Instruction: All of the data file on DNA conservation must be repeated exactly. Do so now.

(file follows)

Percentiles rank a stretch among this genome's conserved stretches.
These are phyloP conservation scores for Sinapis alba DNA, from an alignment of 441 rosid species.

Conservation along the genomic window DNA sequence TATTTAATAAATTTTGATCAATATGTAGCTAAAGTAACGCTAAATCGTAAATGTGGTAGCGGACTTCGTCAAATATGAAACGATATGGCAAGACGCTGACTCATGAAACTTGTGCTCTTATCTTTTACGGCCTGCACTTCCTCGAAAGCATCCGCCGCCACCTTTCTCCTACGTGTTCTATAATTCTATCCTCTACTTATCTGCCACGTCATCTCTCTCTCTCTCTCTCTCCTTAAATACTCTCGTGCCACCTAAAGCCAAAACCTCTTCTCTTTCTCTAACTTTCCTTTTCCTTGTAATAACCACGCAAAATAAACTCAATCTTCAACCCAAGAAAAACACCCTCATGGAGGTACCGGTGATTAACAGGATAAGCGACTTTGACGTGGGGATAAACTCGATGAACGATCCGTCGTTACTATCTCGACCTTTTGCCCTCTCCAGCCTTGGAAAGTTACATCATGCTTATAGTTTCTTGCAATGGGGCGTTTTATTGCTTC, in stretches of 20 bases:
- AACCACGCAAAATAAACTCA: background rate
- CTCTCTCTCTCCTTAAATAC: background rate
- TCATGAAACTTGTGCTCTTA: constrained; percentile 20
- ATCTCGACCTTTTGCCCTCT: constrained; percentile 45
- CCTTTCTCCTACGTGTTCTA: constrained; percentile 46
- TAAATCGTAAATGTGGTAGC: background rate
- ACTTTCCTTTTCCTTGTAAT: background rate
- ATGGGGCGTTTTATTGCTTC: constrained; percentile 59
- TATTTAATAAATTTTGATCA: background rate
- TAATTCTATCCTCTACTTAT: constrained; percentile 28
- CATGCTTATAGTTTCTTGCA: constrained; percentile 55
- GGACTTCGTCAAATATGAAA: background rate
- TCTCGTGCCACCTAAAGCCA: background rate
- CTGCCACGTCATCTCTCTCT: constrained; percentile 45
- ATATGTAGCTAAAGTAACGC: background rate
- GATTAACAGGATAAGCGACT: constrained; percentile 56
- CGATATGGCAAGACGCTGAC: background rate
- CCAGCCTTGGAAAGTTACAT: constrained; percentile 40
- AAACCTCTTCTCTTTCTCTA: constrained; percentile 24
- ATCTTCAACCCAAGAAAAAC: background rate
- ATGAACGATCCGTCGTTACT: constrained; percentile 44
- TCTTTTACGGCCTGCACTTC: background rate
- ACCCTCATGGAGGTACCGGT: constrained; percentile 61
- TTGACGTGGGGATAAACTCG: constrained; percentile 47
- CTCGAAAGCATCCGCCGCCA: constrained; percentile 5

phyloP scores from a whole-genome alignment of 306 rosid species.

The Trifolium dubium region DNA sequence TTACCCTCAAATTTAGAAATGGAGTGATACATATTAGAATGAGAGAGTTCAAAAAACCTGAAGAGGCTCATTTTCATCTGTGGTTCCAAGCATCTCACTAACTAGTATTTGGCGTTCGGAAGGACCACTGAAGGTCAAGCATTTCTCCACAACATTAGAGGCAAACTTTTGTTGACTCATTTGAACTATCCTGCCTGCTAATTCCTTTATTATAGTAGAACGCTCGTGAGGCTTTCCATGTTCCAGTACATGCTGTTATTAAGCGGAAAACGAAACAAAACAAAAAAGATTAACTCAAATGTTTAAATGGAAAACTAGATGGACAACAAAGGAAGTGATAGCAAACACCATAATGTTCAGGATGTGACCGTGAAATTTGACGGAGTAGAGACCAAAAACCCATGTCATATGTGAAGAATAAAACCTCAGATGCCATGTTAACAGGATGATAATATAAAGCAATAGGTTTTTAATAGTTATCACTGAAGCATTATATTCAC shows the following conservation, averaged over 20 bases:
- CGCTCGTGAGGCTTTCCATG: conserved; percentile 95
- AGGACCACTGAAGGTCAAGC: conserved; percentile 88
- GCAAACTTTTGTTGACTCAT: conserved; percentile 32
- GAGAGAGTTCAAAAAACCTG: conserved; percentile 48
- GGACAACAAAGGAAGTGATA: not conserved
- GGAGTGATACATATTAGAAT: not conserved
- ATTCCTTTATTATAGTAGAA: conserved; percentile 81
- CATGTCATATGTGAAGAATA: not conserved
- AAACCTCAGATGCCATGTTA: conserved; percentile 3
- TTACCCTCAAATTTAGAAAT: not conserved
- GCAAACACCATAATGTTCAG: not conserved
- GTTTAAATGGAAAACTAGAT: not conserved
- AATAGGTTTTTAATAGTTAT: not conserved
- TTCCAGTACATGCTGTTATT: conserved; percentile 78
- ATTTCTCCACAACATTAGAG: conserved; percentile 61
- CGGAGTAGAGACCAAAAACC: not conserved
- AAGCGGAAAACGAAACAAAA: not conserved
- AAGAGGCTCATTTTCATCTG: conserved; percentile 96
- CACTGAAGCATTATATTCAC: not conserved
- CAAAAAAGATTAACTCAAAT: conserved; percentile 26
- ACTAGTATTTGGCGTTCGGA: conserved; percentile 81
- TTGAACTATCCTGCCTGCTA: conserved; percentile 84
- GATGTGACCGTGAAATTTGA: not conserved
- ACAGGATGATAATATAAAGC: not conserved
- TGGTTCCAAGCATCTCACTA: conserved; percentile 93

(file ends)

Percentiles rank a stretch among this genome's conserved stretches.
These are phyloP conservation scores for Sinapis alba DNA, from an alignment of 441 rosid species.

Conservation along the genomic window DNA sequence TATTTAATAAATTTTGATCAATATGTAGCTAAAGTAACGCTAAATCGTAAATGTGGTAGCGGACTTCGTCAAATATGAAACGATATGGCAAGACGCTGACTCATGAAACTTGTGCTCTTATCTTTTACGGCCTGCACTTCCTCGAAAGCATCCGCCGCCACCTTTCTCCTACGTGTTCTATAATTCTATCCTCTACTTATCTGCCACGTCATCTCTCTCTCTCTCTCTCTCCTTAAATACTCTCGTGCCACCTAAAGCCAAAACCTCTTCTCTTTCTCTAACTTTCCTTTTCCTTGTAATAACCACGCAAAATAAACTCAATCTTCAACCCAAGAAAAACACCCTCATGGAGGTACCGGTGATTAACAGGATAAGCGACTTTGACGTGGGGATAAACTCGATGAACGATCCGTCGTTACTATCTCGACCTTTTGCCCTCTCCAGCCTTGGAAAGTTACATCATGCTTATAGTTTCTTGCAATGGGGCGTTTTATTGCTTC, in stretches of 20 bases:
- AACCACGCAAAATAAACTCA: background rate
- CTCTCTCTCTCCTTAAATAC: background rate
- TCATGAAACTTGTGCTCTTA: constrained; percentile 20
- ATCTCGACCTTTTGCCCTCT: constrained; percentile 45
- CCTTTCTCCTACGTGTTCTA: constrained; percentile 46
- TAAATCGTAAATGTGGTAGC: background rate
- ACTTTCCTTTTCCTTGTAAT: background rate
- ATGGGGCGTTTTATTGCTTC: constrained; percentile 59
- TATTTAATAAATTTTGATCA: background rate
- TAATTCTATCCTCTACTTAT: constrained; percentile 28
- CATGCTTATAGTTTCTTGCA: constrained; percentile 55
- GGACTTCGTCAAATATGAAA: background rate
- TCTCGTGCCACCTAAAGCCA: background rate
- CTGCCACGTCATCTCTCTCT: constrained; percentile 45
- ATATGTAGCTAAAGTAACGC: background rate
- GATTAACAGGATAAGCGACT: constrained; percentile 56
- CGATATGGCAAGACGCTGAC: background rate
- CCAGCCTTGGAAAGTTACAT: constrained; percentile 40
- AAACCTCTTCTCTTTCTCTA: constrained; percentile 24
- ATCTTCAACCCAAGAAAAAC: background rate
- ATGAACGATCCGTCGTTACT: constrained; percentile 44
- TCTTTTACGGCCTGCACTTC: background rate
- ACCCTCATGGAGGTACCGGT: constrained; percentile 61
- TTGACGTGGGGATAAACTCG: constrained; percentile 47
- CTCGAAAGCATCCGCCGCCA: constrained; percentile 5

phyloP scores from a whole-genome alignment of 306 rosid species.

The Trifolium dubium region DNA sequence TTACCCTCAAATTTAGAAATGGAGTGATACATATTAGAATGAGAGAGTTCAAAAAACCTGAAGAGGCTCATTTTCATCTGTGGTTCCAAGCATCTCACTAACTAGTATTTGGCGTTCGGAAGGACCACTGAAGGTCAAGCATTTCTCCACAACATTAGAGGCAAACTTTTGTTGACTCATTTGAACTATCCTGCCTGCTAATTCCTTTATTATAGTAGAACGCTCGTGAGGCTTTCCATGTTCCAGTACATGCTGTTATTAAGCGGAAAACGAAACAAAACAAAAAAGATTAACTCAAATGTTTAAATGGAAAACTAGATGGACAACAAAGGAAGTGATAGCAAACACCATAATGTTCAGGATGTGACCGTGAAATTTGACGGAGTAGAGACCAAAAACCCATGTCATATGTGAAGAATAAAACCTCAGATGCCATGTTAACAGGATGATAATATAAAGCAATAGGTTTTTAATAGTTATCACTGAAGCATTATATTCAC shows the following conservation, averaged over 20 bases:
- CGCTCGTGAGGCTTTCCATG: conserved; percentile 95
- AGGACCACTGAAGGTCAAGC: conserved; percentile 88
- GCAAACTTTTGTTGACTCAT: conserved; percentile 32
- GAGAGAGTTCAAAAAACCTG: conserved; percentile 48
- GGACAACAAAGGAAGTGATA: not conserved
- GGAGTGATACATATTAGAAT: not conserved
- ATTCCTTTATTATAGTAGAA: conserved; percentile 81
- CATGTCATATGTGAAGAATA: not conserved
- AAACCTCAGATGCCATGTTA: conserved; percentile 3
- TTACCCTCAAATTTAGAAAT: not conserved
- GCAAACACCATAATGTTCAG: not conserved
- GTTTAAATGGAAAACTAGAT: not conserved
- AATAGGTTTTTAATAGTTAT: not conserved
- TTCCAGTACATGCTGTTATT: conserved; percentile 78
- ATTTCTCCACAACATTAGAG: conserved; percentile 61
- CGGAGTAGAGACCAAAAACC: not conserved
- AAGCGGAAAACGAAACAAAA: not conserved
- AAGAGGCTCATTTTCATCTG: conserved; percentile 96
- CACTGAAGCATTATATTCAC: not conserved
- CAAAAAAGATTAACTCAAAT: conserved; percentile 26
- ACTAGTATTTGGCGTTCGGA: conserved; percentile 81
- TTGAACTATCCTGCCTGCTA: conserved; percentile 84
- GATGTGACCGTGAAATTTGA: not conserved
- ACAGGATGATAATATAAAGC: not conserved
- TGGTTCCAAGCATCTCACTA: conserved; percentile 93